Top 10 Things You Can do to Build a World that “Wastes Not, Wants Not”

We take. We make. We waste. And waste. By 2025 waste volumes will nearly double from 1.3 billion tons to 2.2 billion tons. In 2030, living on a planet with 9 billion people – including 3 billion new middle income consumers – will require thinking beyond take-make-waste to a post-waste economy. During the US Chamber of Commerce Foundation’s Annual Corporate Citizenship Conference we chaired an interactive discussion with the American Chemistry Council’s Craig Cookson, Ecova’s Erik Makinson, and HP’s Nate Hurst to discuss how they and other leading companies are rethinking design, manufacturing, and consumption to close loops, turn waste into energy, and find money in the trash at a scale that can solve the global waste challenge while driving real business and environmental results.

 

The list below compiles the Top 10 Things we can all work on to improve our collective ability to better manage and reduce waste:

 

  1. Use Systems Thinking. Recognizing how our operations, supply chains, and processes fit into larger systems and systems of systems – not only at work but at home as well. You can bring this level of awareness to all your different roles as a consumer, organization leader, and environmentally-conscious citizen to think differently about what you buy, produce, and use.

 

  1. Forge Better Partnerships to Get Beyond the 1980s. Most waste laws, regulations, mindsets, beliefs, and behaviors are set very locally and frozen in time. We need to move beyond these increasingly obsolete frameworks and build a new culture designed for this century and the next. We need to forge partnerships that include waste processors, recyclers, manufacturers, retailers, and others. You can work with the people and organization around you to encourage a more collaborative environment between the major players from the organizations that produce the waste to those that process it to those that make new use from it.

 

  1. Dirty MRFs and Deteriorating Commodity Values. Single-stream, curbside recycling, zero waste, waste-to-energy. These concepts can become a jumble of opposing ideas. Instead, they could become part of a self-reinforcing rubric of different approaches – a drop-down menu for different communities to choose from at different times or according to different needs. At the same time, as a field, we need to come to terms with the technical and logistical challenges of actually processing waste so that we can extract the highest amount of high quality commodities. That includes dealing with the realities of running different kinds of Materials Recovery Facilities, both “dirty” and “clean”, and the declining value of different recovered commodities.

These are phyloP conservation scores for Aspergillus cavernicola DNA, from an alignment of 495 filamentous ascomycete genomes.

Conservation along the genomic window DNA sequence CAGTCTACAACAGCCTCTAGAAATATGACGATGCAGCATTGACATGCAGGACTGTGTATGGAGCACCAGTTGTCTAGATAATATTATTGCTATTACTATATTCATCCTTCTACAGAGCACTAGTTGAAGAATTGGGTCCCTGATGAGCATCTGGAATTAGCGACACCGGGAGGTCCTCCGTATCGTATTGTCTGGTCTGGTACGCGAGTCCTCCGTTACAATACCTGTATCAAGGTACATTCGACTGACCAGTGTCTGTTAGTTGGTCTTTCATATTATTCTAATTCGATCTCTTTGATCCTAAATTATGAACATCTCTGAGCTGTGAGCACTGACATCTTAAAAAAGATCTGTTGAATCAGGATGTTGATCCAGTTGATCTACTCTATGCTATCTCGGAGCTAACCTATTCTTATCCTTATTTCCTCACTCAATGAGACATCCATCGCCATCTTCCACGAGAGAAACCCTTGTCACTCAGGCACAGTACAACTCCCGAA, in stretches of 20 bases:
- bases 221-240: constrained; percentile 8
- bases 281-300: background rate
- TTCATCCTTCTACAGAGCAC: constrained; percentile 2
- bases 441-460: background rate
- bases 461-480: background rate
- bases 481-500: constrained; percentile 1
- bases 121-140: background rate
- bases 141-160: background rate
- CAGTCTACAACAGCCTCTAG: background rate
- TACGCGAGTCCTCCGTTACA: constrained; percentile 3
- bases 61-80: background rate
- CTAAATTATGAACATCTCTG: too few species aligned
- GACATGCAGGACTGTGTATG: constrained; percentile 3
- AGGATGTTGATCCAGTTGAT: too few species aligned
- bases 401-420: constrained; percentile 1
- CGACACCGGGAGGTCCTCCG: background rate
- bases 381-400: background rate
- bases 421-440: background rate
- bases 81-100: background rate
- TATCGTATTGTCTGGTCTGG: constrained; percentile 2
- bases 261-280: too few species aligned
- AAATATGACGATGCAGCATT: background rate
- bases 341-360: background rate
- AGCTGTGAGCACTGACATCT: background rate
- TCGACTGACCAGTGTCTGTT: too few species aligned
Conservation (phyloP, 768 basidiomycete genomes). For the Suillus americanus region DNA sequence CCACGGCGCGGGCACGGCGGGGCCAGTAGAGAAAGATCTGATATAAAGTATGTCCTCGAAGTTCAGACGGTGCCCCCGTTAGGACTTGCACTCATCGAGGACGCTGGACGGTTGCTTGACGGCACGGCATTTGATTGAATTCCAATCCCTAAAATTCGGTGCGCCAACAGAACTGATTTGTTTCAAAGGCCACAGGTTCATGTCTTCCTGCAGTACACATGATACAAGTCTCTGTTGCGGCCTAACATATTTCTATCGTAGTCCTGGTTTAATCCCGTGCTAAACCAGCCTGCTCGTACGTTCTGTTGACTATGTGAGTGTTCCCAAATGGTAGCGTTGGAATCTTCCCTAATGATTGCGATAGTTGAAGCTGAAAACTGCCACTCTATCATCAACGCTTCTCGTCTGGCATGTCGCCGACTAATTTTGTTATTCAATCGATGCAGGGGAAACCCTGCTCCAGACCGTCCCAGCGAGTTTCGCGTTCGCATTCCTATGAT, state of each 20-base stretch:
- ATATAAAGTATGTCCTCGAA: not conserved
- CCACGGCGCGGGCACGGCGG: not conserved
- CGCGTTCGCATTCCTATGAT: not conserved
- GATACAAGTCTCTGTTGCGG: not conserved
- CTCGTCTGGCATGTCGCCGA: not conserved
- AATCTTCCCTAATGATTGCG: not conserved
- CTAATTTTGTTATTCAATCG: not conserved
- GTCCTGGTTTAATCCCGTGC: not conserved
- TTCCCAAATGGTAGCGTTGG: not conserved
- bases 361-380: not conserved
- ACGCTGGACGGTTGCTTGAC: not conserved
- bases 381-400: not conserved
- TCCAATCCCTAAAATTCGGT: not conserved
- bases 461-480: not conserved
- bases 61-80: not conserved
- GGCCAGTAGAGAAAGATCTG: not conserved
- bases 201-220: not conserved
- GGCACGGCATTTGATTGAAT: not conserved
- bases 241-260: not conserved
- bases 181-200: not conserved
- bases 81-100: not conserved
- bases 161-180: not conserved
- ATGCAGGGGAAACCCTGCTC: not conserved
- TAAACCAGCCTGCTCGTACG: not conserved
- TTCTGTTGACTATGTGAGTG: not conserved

1. Barriers, Carrots, & Sticks. Communities and organizations can and should lower barriers that prevent more effective waste management, including providing incentives at all levels – individuals, households, and organizations.

 

  1. Rotten Carrots & Twisted Sticks. While incentives and penalties can modify behavior, they can also create unintended consequences and funky behavior. Carefully craft your policies and incentives to ensure they promote the intended behavior and results.

 

  1. Make it Business Supportive. HP’s in-store printer cartridge recycling program does more than just recycle cartridges. It drives foot-traffic and customer loyalty for the participating office supply stores. Think about how you can create a program that actually drives business-results for yourself and others in your value chain.

 

  1. Use Sub-Regulatory, Voluntary Approaches. The current political environment makes new laws or regulations very unlikely. At the same time, we have a lot of tools at our disposal to craft voluntary collective approaches. Work through your local community and business organizations, like your local chamber, to bring the vital stakeholders together. You can also join up with the US Chamber Foundation’s Corporate Citizenship Center as it hosts a national dialog on better Managing Waste.

 

  1. Think of it as Value Adding and Job Creating. The next generation of emerging waste management ideas will bring new opportunities for creating economic value and driving job creation. With innovative thinking and entrepreneurial grit you can build entire new businesses on the trash produced by the old.

 

  1. Iterative vs. Big Bang. Markets do an amazing job of channeling resources to where they are needed most. They do this by aggregating thousands, even millions of small decisions, the net of which does the ultimate crowd-sourcing from the collective wisdom of all market-participants. Given the very local nature of most waste management think about the kind of iterative decisions and experiments you can run to test your approaches.

 

  1. Stay on Top. So much is changing in how we manage waste. To stay on top of it, plug into the US Chamber Foundation’s Managing Waste Issue Network.

 

What do you think of our list? Something we missed? Something you’d add? Comment below. We want your feedback! Want to join the conversation? We’re hosting an invitation-only interactive webinar on Managing Waste on Oct 1 at 1pm ET. Click here to request an inviation.

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